formation. There is a lot of excitement about their potential— though you might not be
able to express your excitement– if your muscles can’t move.
  Peptides have shown promise in the petri dish,
but their effectiveness in a product is still up for debate. So, can anti-aging creams make 40 the new
20? Probably not. Scientific evidence says these ingredients will have a modest effect
at best. But not all cosmetic companies feel the need to prove their products deliver on
the promises they make, so the truth is a bit harder to get to.
  Fact is 80% of visible facial aging is caused
by the sun. So the best anti-aging product of all may just be this. What’s the most outrageous anti-aging claim
that you have come across? Tell us all about it in the comments below. And be quick about
it–after all, you aren’t getting any younger. We want to shout out Trina’s channel Ms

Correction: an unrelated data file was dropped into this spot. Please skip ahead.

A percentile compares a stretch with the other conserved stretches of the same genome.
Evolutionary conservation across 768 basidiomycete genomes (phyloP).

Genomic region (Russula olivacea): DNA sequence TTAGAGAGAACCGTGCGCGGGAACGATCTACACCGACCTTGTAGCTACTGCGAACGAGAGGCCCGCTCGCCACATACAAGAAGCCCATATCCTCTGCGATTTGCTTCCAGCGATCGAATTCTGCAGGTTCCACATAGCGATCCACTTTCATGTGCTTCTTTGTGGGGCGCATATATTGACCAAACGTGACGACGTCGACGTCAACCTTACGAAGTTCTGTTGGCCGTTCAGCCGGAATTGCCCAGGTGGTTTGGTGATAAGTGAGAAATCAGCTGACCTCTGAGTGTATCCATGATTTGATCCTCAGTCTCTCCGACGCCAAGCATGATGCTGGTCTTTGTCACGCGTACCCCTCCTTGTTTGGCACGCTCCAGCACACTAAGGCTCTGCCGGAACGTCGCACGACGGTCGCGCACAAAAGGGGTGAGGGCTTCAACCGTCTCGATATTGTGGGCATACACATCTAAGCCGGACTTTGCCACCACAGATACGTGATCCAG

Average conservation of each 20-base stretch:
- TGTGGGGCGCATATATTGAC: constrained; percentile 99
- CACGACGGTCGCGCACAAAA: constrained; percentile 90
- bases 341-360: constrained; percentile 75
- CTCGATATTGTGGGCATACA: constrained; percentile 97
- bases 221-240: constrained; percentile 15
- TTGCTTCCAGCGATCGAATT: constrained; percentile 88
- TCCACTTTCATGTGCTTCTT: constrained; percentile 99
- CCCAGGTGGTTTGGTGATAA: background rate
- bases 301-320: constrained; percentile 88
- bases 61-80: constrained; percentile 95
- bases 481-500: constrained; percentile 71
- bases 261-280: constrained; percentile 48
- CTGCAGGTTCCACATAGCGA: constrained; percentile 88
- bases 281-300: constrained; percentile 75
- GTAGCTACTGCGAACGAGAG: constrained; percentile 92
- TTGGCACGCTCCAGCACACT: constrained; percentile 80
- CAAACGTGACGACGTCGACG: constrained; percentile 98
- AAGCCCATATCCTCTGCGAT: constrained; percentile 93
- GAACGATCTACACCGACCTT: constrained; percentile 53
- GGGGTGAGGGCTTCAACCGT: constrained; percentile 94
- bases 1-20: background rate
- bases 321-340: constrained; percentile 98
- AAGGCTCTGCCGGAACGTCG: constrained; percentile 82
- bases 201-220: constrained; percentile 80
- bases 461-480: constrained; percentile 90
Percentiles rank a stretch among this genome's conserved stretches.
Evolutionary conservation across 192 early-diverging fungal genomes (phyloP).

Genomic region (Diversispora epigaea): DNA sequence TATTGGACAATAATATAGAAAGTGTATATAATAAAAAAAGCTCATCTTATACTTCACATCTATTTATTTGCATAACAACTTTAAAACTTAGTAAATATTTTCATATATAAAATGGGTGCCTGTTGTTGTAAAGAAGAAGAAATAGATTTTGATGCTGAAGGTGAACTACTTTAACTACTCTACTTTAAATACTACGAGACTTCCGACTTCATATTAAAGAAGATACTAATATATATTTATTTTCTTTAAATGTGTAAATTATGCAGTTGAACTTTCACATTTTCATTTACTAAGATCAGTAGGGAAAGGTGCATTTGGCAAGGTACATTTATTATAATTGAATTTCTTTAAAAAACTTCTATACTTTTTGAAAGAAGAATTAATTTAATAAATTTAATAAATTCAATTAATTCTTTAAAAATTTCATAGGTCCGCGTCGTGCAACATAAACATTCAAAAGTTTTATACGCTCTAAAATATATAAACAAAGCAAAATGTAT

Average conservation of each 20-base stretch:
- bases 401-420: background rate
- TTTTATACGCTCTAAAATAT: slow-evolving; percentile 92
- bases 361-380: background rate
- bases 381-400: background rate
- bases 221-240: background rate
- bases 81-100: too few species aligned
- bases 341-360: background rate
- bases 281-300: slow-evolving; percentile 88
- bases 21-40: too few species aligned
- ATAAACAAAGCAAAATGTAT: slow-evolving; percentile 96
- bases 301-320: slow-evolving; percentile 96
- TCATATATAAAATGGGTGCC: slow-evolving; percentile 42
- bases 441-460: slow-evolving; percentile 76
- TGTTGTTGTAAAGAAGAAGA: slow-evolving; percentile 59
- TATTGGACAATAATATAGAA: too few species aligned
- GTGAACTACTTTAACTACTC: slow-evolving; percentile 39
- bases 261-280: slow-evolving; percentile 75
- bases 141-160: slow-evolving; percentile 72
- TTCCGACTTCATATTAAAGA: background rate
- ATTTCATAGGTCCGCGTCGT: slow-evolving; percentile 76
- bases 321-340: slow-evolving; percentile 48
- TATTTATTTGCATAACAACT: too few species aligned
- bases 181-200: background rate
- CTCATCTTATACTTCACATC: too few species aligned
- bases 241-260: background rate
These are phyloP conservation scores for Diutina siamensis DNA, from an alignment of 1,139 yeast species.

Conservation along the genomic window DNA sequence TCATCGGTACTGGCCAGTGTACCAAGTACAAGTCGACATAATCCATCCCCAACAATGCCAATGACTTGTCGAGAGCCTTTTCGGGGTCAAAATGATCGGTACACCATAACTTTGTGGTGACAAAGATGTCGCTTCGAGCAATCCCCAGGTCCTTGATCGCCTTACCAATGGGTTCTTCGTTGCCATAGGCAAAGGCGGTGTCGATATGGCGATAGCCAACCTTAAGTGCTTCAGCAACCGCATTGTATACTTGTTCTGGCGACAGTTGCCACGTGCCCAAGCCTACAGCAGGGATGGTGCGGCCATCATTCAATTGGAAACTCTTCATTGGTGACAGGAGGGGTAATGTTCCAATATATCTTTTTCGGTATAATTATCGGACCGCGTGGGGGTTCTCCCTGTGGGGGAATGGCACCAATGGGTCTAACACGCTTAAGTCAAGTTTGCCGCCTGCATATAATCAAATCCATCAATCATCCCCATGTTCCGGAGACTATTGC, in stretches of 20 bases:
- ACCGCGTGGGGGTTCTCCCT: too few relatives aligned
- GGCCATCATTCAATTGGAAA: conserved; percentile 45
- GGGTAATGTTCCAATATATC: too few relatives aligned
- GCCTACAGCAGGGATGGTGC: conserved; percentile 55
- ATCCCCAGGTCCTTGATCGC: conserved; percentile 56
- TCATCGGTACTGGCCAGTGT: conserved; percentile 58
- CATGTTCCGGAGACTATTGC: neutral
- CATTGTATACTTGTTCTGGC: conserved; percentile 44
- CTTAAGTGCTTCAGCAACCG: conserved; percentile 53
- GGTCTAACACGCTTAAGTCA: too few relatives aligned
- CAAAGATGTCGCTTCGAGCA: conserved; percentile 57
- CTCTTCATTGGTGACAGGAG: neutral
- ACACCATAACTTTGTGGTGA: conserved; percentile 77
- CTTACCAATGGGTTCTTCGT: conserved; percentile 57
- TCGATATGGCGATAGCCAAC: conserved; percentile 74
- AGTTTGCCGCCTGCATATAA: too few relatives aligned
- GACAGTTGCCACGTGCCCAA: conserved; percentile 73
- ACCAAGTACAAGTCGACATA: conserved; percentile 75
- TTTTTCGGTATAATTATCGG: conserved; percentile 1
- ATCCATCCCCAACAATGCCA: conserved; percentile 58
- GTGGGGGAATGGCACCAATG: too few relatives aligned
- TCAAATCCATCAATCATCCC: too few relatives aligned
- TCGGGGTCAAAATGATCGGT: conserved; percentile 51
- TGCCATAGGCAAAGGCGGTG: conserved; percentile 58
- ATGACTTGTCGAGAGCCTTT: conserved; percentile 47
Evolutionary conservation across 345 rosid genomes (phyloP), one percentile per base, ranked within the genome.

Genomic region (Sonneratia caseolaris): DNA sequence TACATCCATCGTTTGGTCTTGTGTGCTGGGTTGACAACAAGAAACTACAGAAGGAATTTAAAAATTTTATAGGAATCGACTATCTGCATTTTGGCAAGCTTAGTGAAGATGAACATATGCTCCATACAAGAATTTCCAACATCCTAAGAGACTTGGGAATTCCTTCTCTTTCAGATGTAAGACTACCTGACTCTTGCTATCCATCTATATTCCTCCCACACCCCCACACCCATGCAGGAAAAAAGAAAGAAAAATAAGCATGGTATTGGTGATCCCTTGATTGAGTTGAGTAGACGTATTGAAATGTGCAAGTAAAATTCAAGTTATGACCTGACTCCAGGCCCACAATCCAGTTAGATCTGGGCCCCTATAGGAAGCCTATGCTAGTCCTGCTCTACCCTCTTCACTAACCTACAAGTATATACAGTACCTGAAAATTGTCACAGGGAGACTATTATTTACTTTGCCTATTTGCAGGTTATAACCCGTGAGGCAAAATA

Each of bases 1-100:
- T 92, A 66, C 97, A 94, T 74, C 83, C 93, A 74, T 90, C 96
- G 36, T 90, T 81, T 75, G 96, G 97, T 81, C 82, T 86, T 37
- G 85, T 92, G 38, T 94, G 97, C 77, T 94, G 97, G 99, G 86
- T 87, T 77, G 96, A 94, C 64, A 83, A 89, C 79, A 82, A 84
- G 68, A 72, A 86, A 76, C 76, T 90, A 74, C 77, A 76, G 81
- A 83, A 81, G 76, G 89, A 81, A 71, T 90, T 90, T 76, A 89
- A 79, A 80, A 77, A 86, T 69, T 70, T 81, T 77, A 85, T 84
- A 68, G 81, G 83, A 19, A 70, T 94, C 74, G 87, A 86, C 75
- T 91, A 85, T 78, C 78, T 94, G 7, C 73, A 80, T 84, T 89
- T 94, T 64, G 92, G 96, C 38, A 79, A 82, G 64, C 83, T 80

Beautyphile. She explores the science behind everything beauty. Check out her site. She’s
awesome and we love her and we think you will too. Be sure to thumbs up and subscribe on
the way out, and hey. Thanks for watching!

19 thoughts on “How Do Anti-Wrinkle Creams Work?

  1. Awesome video, subscribing! It would be great if you guys had a video on all the vitamins, I saw Ms.Beautyphile had one on vitamin D that was quite informative. It seems like a topic that keeps coming up.

    Thankfully, atleast science, can't be called fake news 😉

  2. Great video! learned a lot, but what about scar-removing creams? are they effective? Just a suggestion for another video

  3. Great video! I learned a lot — and will definitely think twice before spending $$ on creams with dubious scientific evidence that they actually work.

  4. At 0:19 there is a slight flaw.
    There is a LOT of living skin cells in the epidermis; the melanocytes that help protect the skin from UV-radiation is found in the basal layer (stratum basale) of the epidermis, and you have tons of immune cells in the spinous layer (stratum spinosum), just above the basal layer.
    Only the outermost layer, the cornified layer (stratum corneum), is composed of dead cells 🙂

  5. Reactions' comment on microneedling would be awesome. Looks like everybody's getting it done, or doing it by themselves.